Facebook Is Looking To Create Lifelike Avatars In VR And It Is Pretty Impressive
While Facebook and Mark Zuckerberg has been receiving a lot of flack for their deception in data collection, we know that their technology is truly impressive. Yaser Sheikh, the Director of Research at Facebook Reality Labs recently published his work in regards to creating lifelike avatars using 3D technology called Codec Avatars.
The reason behind creating this new technology for Facebook was to overcome the challenges of physical distance between people, and between people and opportunity. “Using 3D capture technology and AI systems, Codec Avatars could let people in the future create lifelike virtual avatars of themselves quickly and easily, helping with social connections in virtual reality become as natural and common as those in the real world,” according to Facebook.
“Most of us, myself included, don’t live in the places where we grew up,” Shiekh stated. “I’ve spent my life moving from city to city, and each time, I’ve left relationships that are important to me.”
The technology itself requires the use of 180 HD cameras that captures the movements on your face. The FRL team has made significant progress in the two years since Schroepfer debuted their work on lifelike avatars. “We’ve completed two capture facilities, one for the face and one for the body,” says Sheikh. “Each one is designed to reconstruct body structure and to measure body motion at an unprecedented level of detail. Reaching these milestones has enabled the team to take captured data and build an automated pipeline to create photorealistic avatars.” With recent breakthroughs in machine learning, these ultra-realistic avatars can be animated in real time.
Facebook describes Codec Avatars to measure human expression through two primary functions: an encoder and a decoder. The encoder uses a system of cameras and microphones on the headset to capture what the subject is doing and where he or she is doing it. Once captured, the encoder takes the information and assembles a unique code, a numeric representation of the state of a person’s body and environment that is ready to send wherever it needs to go. The decoder then translates this code into audio and visual signals the recipient sees as a picture-perfect representation of the sender’s likeness and expression.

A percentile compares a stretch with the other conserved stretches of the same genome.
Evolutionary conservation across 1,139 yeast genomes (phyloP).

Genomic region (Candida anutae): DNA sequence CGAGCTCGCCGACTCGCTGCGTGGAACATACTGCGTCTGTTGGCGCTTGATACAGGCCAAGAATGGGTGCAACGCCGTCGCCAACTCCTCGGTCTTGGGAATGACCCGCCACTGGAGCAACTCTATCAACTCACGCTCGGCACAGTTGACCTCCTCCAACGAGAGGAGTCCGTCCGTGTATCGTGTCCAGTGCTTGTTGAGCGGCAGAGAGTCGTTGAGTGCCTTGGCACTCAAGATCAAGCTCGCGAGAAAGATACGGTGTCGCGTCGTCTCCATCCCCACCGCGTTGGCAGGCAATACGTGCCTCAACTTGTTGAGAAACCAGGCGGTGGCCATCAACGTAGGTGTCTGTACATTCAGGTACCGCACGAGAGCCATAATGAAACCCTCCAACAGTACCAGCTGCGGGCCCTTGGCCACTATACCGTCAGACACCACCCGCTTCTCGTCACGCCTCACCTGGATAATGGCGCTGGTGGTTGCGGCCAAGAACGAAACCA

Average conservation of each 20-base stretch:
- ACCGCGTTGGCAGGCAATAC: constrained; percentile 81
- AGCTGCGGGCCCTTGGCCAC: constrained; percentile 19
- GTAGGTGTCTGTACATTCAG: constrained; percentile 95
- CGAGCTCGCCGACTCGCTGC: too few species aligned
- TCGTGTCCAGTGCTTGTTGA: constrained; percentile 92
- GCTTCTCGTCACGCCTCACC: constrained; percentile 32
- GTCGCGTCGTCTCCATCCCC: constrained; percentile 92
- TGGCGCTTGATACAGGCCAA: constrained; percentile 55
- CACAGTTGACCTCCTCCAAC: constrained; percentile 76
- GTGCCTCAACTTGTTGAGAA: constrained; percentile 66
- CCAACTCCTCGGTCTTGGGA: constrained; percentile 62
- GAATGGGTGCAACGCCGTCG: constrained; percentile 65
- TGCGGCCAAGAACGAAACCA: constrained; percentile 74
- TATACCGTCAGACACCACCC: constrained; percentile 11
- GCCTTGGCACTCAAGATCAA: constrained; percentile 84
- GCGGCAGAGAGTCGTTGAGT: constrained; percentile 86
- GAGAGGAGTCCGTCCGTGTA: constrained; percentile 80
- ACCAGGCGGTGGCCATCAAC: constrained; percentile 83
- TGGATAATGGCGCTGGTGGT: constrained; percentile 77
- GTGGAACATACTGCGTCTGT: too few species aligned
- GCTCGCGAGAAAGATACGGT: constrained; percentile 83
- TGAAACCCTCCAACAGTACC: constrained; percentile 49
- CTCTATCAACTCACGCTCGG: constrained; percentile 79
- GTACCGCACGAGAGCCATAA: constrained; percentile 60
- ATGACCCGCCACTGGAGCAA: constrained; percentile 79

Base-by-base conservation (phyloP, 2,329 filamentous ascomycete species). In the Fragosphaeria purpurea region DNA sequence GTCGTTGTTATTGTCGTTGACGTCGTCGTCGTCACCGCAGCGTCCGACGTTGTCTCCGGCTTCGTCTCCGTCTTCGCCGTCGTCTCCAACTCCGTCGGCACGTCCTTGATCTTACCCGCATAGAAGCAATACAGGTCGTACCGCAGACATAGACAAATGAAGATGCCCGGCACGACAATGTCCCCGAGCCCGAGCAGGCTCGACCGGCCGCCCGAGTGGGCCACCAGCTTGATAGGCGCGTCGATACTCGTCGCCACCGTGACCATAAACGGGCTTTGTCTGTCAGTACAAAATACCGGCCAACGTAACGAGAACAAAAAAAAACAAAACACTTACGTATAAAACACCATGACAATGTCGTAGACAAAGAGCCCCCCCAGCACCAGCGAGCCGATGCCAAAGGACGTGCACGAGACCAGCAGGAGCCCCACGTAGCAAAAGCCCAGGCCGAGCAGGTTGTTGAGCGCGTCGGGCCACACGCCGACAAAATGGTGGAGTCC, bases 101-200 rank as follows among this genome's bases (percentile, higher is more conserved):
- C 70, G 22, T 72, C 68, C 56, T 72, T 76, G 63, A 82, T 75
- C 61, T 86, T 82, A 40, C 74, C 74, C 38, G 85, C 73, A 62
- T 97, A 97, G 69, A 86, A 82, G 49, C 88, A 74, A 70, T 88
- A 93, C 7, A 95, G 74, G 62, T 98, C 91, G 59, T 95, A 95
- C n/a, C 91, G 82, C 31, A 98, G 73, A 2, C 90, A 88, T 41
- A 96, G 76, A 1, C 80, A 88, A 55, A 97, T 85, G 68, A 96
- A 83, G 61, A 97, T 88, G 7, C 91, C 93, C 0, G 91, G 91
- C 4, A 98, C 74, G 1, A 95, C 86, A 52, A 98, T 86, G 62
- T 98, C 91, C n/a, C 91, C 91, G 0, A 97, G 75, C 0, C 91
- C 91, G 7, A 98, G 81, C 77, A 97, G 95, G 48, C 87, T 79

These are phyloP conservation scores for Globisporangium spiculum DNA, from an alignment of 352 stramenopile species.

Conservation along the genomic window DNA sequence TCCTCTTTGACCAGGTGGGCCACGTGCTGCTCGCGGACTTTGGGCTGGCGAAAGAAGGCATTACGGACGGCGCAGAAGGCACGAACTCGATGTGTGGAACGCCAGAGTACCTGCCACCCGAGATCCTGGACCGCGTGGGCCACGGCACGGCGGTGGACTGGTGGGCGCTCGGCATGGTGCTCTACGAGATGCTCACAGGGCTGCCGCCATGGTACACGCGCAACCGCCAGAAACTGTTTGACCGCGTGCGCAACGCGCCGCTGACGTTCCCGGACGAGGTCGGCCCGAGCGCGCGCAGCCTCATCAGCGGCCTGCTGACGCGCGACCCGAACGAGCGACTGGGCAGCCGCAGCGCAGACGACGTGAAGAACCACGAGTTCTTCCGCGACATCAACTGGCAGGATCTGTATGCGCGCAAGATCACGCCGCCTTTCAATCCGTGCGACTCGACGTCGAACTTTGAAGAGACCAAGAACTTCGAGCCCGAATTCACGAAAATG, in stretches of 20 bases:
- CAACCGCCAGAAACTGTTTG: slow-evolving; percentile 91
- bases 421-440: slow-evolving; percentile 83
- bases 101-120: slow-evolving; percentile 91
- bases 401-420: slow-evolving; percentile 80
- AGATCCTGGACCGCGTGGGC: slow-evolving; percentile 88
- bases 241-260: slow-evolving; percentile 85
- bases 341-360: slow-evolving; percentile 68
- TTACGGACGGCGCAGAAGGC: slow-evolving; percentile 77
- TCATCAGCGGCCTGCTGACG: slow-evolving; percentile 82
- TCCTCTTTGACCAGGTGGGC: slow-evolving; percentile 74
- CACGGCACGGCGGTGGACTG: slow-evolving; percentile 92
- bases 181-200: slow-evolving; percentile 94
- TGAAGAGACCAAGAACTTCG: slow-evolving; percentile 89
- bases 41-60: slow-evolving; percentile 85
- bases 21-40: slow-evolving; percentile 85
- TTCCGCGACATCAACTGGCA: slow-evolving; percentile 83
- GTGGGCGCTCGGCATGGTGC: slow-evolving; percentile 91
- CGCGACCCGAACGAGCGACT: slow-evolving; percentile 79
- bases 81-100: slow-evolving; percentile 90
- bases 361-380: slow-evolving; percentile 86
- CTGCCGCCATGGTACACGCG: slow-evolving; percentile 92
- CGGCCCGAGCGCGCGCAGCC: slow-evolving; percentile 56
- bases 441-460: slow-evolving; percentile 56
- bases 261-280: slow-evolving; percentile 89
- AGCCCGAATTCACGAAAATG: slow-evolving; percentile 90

Codec Avatars measure human expression through two primary functions: an encoder and a decoder. First, the encoder uses a system of cameras and microphones on the headset to capture what the subject is doing and where he or she is doing it. Once captured, the encoder takes the information and assembles a unique code, a numeric representation of the state of a person’s body and environment that is ready to send wherever it needs to go. The decoder then translates this code into audio and visual signals the recipient sees as a picture-perfect representation of the sender’s likeness and expression.
“Codec Avatars need to capture your three-dimensional profile, including all the subtleties of how you move and the unique qualities that make you instantly recognizable to friends and family. And, for billions of people to use Codec Avatars every day, making them has to be easy and without fuss. FRL approached the challenge by creating a pair of world-class capture studios — one for capturing faces and another for capturing full bodies. There are hundreds of high-resolution cameras across both studios, with each camera capturing data at a rate of 1 GB per second.”
An average 10-megapixel smartphone camera uses millions of light sensors to produce vivid pictures. Using captured data and fancy software, a smartphone can automatically adjust ambient light, field of view, and other factors to provide a great photo. Building Codec Avatars is also a combination of physical data and sophisticated software, but there’s a lot more involved than what’s in an Instagram post.
“To put this into perspective, a laptop with 512 GB disk space will survive for three seconds of recording before running out of space,” says Yu. “And our captures last around 15 minutes. The large number of cameras really pushes the limits of our capture hardware, but pushing these limits lets us collect the best possible data to create one of the most photorealistic avatars in existence.” One of the Facebook studios has 1,700 microphones, enabling the reconstruction of sound fields in 3D for truly immersive audio — an essential component of immersive environments.
“Codec Avatars isn’t the only approach to realistic avatars that FRL is pursuing. A different team at FRL Sausalito is exploring physics-based avatars that can interact with any virtual environment. This work combines fundamental research in areas like biomechanics, neuroscience, motion analysis, and physically driven simulations. This technique still relies on live data capture, just like Codec Avatars, but instead of the live sensor data driving a neural network, it drives a physics-based model inspired by human anatomy (more to come on that approach later this year).”